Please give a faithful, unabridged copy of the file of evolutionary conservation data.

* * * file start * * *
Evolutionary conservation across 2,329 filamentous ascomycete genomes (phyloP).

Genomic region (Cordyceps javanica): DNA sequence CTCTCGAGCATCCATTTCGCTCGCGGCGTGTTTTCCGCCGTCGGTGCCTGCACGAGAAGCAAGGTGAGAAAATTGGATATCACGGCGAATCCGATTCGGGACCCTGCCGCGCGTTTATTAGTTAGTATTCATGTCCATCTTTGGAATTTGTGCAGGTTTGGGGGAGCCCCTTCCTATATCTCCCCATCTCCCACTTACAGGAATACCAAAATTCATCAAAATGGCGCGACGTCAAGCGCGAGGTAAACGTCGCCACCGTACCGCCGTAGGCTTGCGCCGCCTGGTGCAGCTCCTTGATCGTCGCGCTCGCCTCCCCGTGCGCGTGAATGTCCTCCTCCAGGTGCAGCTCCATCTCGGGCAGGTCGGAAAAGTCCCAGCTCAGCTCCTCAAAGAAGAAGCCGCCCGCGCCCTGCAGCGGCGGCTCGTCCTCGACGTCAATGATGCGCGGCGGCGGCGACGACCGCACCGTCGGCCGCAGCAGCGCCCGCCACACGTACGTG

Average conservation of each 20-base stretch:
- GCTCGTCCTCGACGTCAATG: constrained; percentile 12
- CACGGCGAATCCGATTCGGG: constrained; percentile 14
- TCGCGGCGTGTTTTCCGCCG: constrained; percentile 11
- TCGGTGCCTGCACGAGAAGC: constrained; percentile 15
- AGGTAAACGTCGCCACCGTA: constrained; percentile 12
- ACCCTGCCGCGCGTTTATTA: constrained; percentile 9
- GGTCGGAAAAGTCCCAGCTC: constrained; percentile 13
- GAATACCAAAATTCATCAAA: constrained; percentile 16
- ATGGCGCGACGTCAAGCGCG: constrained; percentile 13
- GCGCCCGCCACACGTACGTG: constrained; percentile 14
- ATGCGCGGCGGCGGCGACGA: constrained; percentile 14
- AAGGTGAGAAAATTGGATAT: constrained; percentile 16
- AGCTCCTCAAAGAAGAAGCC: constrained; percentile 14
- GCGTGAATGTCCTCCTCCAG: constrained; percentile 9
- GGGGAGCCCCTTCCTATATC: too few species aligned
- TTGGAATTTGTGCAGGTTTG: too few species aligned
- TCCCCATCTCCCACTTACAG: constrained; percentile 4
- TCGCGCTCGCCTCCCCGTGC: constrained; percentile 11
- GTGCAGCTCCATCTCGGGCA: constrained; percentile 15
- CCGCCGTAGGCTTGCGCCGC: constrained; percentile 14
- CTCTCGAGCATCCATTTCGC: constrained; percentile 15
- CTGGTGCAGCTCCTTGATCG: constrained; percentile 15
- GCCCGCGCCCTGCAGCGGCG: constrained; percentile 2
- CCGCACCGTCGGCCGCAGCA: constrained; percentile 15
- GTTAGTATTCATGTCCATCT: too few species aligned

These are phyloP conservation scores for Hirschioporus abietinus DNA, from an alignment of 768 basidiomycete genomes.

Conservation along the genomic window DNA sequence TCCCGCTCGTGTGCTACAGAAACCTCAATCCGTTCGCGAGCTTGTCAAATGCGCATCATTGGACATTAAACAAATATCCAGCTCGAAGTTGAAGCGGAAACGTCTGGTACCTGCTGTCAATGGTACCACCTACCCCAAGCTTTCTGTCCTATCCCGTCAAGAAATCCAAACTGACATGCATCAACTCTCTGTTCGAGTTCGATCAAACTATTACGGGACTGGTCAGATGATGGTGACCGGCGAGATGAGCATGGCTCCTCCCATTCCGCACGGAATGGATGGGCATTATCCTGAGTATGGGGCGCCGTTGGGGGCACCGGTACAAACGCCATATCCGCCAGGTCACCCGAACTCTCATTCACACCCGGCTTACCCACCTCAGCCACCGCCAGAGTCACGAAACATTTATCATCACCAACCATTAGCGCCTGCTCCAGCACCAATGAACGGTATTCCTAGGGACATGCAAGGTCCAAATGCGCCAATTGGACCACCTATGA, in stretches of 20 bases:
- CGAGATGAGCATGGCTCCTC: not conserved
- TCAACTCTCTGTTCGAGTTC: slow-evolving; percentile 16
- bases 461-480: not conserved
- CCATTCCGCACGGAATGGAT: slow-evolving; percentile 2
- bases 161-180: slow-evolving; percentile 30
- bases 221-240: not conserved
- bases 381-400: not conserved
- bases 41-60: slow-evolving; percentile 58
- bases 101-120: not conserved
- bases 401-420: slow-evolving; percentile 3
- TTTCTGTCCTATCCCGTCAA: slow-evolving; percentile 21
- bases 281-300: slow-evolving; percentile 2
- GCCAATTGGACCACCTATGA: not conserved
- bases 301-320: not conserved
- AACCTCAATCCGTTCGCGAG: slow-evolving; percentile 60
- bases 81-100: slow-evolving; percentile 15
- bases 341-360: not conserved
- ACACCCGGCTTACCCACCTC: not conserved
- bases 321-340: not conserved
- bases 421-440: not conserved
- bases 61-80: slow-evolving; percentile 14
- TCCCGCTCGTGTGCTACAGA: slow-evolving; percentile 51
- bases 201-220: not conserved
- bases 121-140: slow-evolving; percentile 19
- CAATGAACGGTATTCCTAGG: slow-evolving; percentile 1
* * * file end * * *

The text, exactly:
Evolutionary conservation across 2,329 filamentous ascomycete genomes (phyloP).

Genomic region (Cordyceps javanica): DNA sequence CTCTCGAGCATCCATTTCGCTCGCGGCGTGTTTTCCGCCGTCGGTGCCTGCACGAGAAGCAAGGTGAGAAAATTGGATATCACGGCGAATCCGATTCGGGACCCTGCCGCGCGTTTATTAGTTAGTATTCATGTCCATCTTTGGAATTTGTGCAGGTTTGGGGGAGCCCCTTCCTATATCTCCCCATCTCCCACTTACAGGAATACCAAAATTCATCAAAATGGCGCGACGTCAAGCGCGAGGTAAACGTCGCCACCGTACCGCCGTAGGCTTGCGCCGCCTGGTGCAGCTCCTTGATCGTCGCGCTCGCCTCCCCGTGCGCGTGAATGTCCTCCTCCAGGTGCAGCTCCATCTCGGGCAGGTCGGAAAAGTCCCAGCTCAGCTCCTCAAAGAAGAAGCCGCCCGCGCCCTGCAGCGGCGGCTCGTCCTCGACGTCAATGATGCGCGGCGGCGGCGACGACCGCACCGTCGGCCGCAGCAGCGCCCGCCACACGTACGTG

Average conservation of each 20-base stretch:
- GCTCGTCCTCGACGTCAATG: constrained; percentile 12
- CACGGCGAATCCGATTCGGG: constrained; percentile 14
- TCGCGGCGTGTTTTCCGCCG: constrained; percentile 11
- TCGGTGCCTGCACGAGAAGC: constrained; percentile 15
- AGGTAAACGTCGCCACCGTA: constrained; percentile 12
- ACCCTGCCGCGCGTTTATTA: constrained; percentile 9
- GGTCGGAAAAGTCCCAGCTC: constrained; percentile 13
- GAATACCAAAATTCATCAAA: constrained; percentile 16
- ATGGCGCGACGTCAAGCGCG: constrained; percentile 13
- GCGCCCGCCACACGTACGTG: constrained; percentile 14
- ATGCGCGGCGGCGGCGACGA: constrained; percentile 14
- AAGGTGAGAAAATTGGATAT: constrained; percentile 16
- AGCTCCTCAAAGAAGAAGCC: constrained; percentile 14
- GCGTGAATGTCCTCCTCCAG: constrained; percentile 9
- GGGGAGCCCCTTCCTATATC: too few species aligned
- TTGGAATTTGTGCAGGTTTG: too few species aligned
- TCCCCATCTCCCACTTACAG: constrained; percentile 4
- TCGCGCTCGCCTCCCCGTGC: constrained; percentile 11
- GTGCAGCTCCATCTCGGGCA: constrained; percentile 15
- CCGCCGTAGGCTTGCGCCGC: constrained; percentile 14
- CTCTCGAGCATCCATTTCGC: constrained; percentile 15
- CTGGTGCAGCTCCTTGATCG: constrained; percentile 15
- GCCCGCGCCCTGCAGCGGCG: constrained; percentile 2
- CCGCACCGTCGGCCGCAGCA: constrained; percentile 15
- GTTAGTATTCATGTCCATCT: too few species aligned

These are phyloP conservation scores for Hirschioporus abietinus DNA, from an alignment of 768 basidiomycete genomes.

Conservation along the genomic window DNA sequence TCCCGCTCGTGTGCTACAGAAACCTCAATCCGTTCGCGAGCTTGTCAAATGCGCATCATTGGACATTAAACAAATATCCAGCTCGAAGTTGAAGCGGAAACGTCTGGTACCTGCTGTCAATGGTACCACCTACCCCAAGCTTTCTGTCCTATCCCGTCAAGAAATCCAAACTGACATGCATCAACTCTCTGTTCGAGTTCGATCAAACTATTACGGGACTGGTCAGATGATGGTGACCGGCGAGATGAGCATGGCTCCTCCCATTCCGCACGGAATGGATGGGCATTATCCTGAGTATGGGGCGCCGTTGGGGGCACCGGTACAAACGCCATATCCGCCAGGTCACCCGAACTCTCATTCACACCCGGCTTACCCACCTCAGCCACCGCCAGAGTCACGAAACATTTATCATCACCAACCATTAGCGCCTGCTCCAGCACCAATGAACGGTATTCCTAGGGACATGCAAGGTCCAAATGCGCCAATTGGACCACCTATGA, in stretches of 20 bases:
- CGAGATGAGCATGGCTCCTC: not conserved
- TCAACTCTCTGTTCGAGTTC: slow-evolving; percentile 16
- bases 461-480: not conserved
- CCATTCCGCACGGAATGGAT: slow-evolving; percentile 2
- bases 161-180: slow-evolving; percentile 30
- bases 221-240: not conserved
- bases 381-400: not conserved
- bases 41-60: slow-evolving; percentile 58
- bases 101-120: not conserved
- bases 401-420: slow-evolving; percentile 3
- TTTCTGTCCTATCCCGTCAA: slow-evolving; percentile 21
- bases 281-300: slow-evolving; percentile 2
- GCCAATTGGACCACCTATGA: not conserved
- bases 301-320: not conserved
- AACCTCAATCCGTTCGCGAG: slow-evolving; percentile 60
- bases 81-100: slow-evolving; percentile 15
- bases 341-360: not conserved
- ACACCCGGCTTACCCACCTC: not conserved
- bases 321-340: not conserved
- bases 421-440: not conserved
- bases 61-80: slow-evolving; percentile 14
- TCCCGCTCGTGTGCTACAGA: slow-evolving; percentile 51
- bases 201-220: not conserved
- bases 121-140: slow-evolving; percentile 19
- CAATGAACGGTATTCCTAGG: slow-evolving; percentile 1